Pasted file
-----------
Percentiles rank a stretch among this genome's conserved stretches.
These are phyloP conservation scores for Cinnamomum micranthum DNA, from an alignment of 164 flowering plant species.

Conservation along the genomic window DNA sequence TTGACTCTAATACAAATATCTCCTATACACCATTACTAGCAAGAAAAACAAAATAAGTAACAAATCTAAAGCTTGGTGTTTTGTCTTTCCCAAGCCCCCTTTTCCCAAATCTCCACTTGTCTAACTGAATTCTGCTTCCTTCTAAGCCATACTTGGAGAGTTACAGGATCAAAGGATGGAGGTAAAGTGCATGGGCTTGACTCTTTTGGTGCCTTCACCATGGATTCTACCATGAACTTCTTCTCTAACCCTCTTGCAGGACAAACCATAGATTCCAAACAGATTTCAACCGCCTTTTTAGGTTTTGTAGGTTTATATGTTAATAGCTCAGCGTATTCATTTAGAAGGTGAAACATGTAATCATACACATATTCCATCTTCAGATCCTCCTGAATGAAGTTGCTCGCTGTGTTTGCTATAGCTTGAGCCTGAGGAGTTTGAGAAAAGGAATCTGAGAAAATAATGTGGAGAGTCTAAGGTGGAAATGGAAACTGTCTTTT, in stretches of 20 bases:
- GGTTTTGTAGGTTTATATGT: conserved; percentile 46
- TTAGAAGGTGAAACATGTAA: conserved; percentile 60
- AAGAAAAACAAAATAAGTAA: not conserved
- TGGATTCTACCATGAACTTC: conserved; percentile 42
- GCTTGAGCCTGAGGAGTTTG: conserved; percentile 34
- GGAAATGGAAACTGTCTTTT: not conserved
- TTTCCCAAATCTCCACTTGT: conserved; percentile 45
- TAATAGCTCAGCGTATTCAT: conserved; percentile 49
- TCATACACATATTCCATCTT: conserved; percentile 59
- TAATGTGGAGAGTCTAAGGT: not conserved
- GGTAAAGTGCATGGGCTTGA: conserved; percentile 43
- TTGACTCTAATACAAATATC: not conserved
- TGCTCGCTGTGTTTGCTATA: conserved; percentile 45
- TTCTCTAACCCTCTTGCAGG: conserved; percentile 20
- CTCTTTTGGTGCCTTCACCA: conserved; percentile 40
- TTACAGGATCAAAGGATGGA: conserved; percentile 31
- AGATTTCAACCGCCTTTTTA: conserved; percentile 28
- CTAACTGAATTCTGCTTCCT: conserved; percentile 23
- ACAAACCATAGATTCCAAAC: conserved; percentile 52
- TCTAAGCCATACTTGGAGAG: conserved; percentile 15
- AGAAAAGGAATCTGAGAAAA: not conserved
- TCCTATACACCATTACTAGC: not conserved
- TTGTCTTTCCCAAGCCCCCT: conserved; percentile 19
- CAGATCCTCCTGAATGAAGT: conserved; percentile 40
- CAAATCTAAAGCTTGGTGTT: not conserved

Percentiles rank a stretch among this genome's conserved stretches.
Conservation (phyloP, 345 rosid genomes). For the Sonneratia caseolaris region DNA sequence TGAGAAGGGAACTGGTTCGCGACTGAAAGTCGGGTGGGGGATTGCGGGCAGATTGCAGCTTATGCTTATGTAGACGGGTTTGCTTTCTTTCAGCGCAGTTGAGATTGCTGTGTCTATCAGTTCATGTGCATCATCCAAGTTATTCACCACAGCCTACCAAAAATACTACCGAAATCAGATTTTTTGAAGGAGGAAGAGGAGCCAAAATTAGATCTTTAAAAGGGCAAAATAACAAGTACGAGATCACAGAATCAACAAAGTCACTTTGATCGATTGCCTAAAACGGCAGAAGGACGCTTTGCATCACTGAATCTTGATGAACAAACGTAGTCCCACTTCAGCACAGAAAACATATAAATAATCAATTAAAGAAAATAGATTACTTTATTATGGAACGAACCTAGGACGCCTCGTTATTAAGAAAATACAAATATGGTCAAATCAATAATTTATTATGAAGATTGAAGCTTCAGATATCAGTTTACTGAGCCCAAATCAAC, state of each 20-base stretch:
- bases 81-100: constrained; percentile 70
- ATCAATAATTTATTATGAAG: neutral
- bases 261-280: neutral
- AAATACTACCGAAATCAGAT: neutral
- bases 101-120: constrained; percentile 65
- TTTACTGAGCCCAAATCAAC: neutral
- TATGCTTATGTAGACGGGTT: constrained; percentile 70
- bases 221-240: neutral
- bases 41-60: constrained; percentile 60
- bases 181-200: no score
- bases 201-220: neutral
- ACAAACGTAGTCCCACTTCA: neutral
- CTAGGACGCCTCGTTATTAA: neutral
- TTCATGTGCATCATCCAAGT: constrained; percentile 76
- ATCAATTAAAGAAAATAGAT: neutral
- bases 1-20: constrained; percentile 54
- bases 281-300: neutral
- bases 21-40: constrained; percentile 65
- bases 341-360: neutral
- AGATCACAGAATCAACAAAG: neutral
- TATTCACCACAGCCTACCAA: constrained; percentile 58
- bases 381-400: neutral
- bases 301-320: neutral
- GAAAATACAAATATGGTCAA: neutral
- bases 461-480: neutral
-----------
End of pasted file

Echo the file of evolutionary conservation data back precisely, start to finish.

Percentiles rank a stretch among this genome's conserved stretches.
These are phyloP conservation scores for Cinnamomum micranthum DNA, from an alignment of 164 flowering plant species.

Conservation along the genomic window DNA sequence TTGACTCTAATACAAATATCTCCTATACACCATTACTAGCAAGAAAAACAAAATAAGTAACAAATCTAAAGCTTGGTGTTTTGTCTTTCCCAAGCCCCCTTTTCCCAAATCTCCACTTGTCTAACTGAATTCTGCTTCCTTCTAAGCCATACTTGGAGAGTTACAGGATCAAAGGATGGAGGTAAAGTGCATGGGCTTGACTCTTTTGGTGCCTTCACCATGGATTCTACCATGAACTTCTTCTCTAACCCTCTTGCAGGACAAACCATAGATTCCAAACAGATTTCAACCGCCTTTTTAGGTTTTGTAGGTTTATATGTTAATAGCTCAGCGTATTCATTTAGAAGGTGAAACATGTAATCATACACATATTCCATCTTCAGATCCTCCTGAATGAAGTTGCTCGCTGTGTTTGCTATAGCTTGAGCCTGAGGAGTTTGAGAAAAGGAATCTGAGAAAATAATGTGGAGAGTCTAAGGTGGAAATGGAAACTGTCTTTT, in stretches of 20 bases:
- GGTTTTGTAGGTTTATATGT: conserved; percentile 46
- TTAGAAGGTGAAACATGTAA: conserved; percentile 60
- AAGAAAAACAAAATAAGTAA: not conserved
- TGGATTCTACCATGAACTTC: conserved; percentile 42
- GCTTGAGCCTGAGGAGTTTG: conserved; percentile 34
- GGAAATGGAAACTGTCTTTT: not conserved
- TTTCCCAAATCTCCACTTGT: conserved; percentile 45
- TAATAGCTCAGCGTATTCAT: conserved; percentile 49
- TCATACACATATTCCATCTT: conserved; percentile 59
- TAATGTGGAGAGTCTAAGGT: not conserved
- GGTAAAGTGCATGGGCTTGA: conserved; percentile 43
- TTGACTCTAATACAAATATC: not conserved
- TGCTCGCTGTGTTTGCTATA: conserved; percentile 45
- TTCTCTAACCCTCTTGCAGG: conserved; percentile 20
- CTCTTTTGGTGCCTTCACCA: conserved; percentile 40
- TTACAGGATCAAAGGATGGA: conserved; percentile 31
- AGATTTCAACCGCCTTTTTA: conserved; percentile 28
- CTAACTGAATTCTGCTTCCT: conserved; percentile 23
- ACAAACCATAGATTCCAAAC: conserved; percentile 52
- TCTAAGCCATACTTGGAGAG: conserved; percentile 15
- AGAAAAGGAATCTGAGAAAA: not conserved
- TCCTATACACCATTACTAGC: not conserved
- TTGTCTTTCCCAAGCCCCCT: conserved; percentile 19
- CAGATCCTCCTGAATGAAGT: conserved; percentile 40
- CAAATCTAAAGCTTGGTGTT: not conserved

Percentiles rank a stretch among this genome's conserved stretches.
Conservation (phyloP, 345 rosid genomes). For the Sonneratia caseolaris region DNA sequence TGAGAAGGGAACTGGTTCGCGACTGAAAGTCGGGTGGGGGATTGCGGGCAGATTGCAGCTTATGCTTATGTAGACGGGTTTGCTTTCTTTCAGCGCAGTTGAGATTGCTGTGTCTATCAGTTCATGTGCATCATCCAAGTTATTCACCACAGCCTACCAAAAATACTACCGAAATCAGATTTTTTGAAGGAGGAAGAGGAGCCAAAATTAGATCTTTAAAAGGGCAAAATAACAAGTACGAGATCACAGAATCAACAAAGTCACTTTGATCGATTGCCTAAAACGGCAGAAGGACGCTTTGCATCACTGAATCTTGATGAACAAACGTAGTCCCACTTCAGCACAGAAAACATATAAATAATCAATTAAAGAAAATAGATTACTTTATTATGGAACGAACCTAGGACGCCTCGTTATTAAGAAAATACAAATATGGTCAAATCAATAATTTATTATGAAGATTGAAGCTTCAGATATCAGTTTACTGAGCCCAAATCAAC, state of each 20-base stretch:
- bases 81-100: constrained; percentile 70
- ATCAATAATTTATTATGAAG: neutral
- bases 261-280: neutral
- AAATACTACCGAAATCAGAT: neutral
- bases 101-120: constrained; percentile 65
- TTTACTGAGCCCAAATCAAC: neutral
- TATGCTTATGTAGACGGGTT: constrained; percentile 70
- bases 221-240: neutral
- bases 41-60: constrained; percentile 60
- bases 181-200: no score
- bases 201-220: neutral
- ACAAACGTAGTCCCACTTCA: neutral
- CTAGGACGCCTCGTTATTAA: neutral
- TTCATGTGCATCATCCAAGT: constrained; percentile 76
- ATCAATTAAAGAAAATAGAT: neutral
- bases 1-20: constrained; percentile 54
- bases 281-300: neutral
- bases 21-40: constrained; percentile 65
- bases 341-360: neutral
- AGATCACAGAATCAACAAAG: neutral
- TATTCACCACAGCCTACCAA: constrained; percentile 58
- bases 381-400: neutral
- bases 301-320: neutral
- GAAAATACAAATATGGTCAA: neutral
- bases 461-480: neutral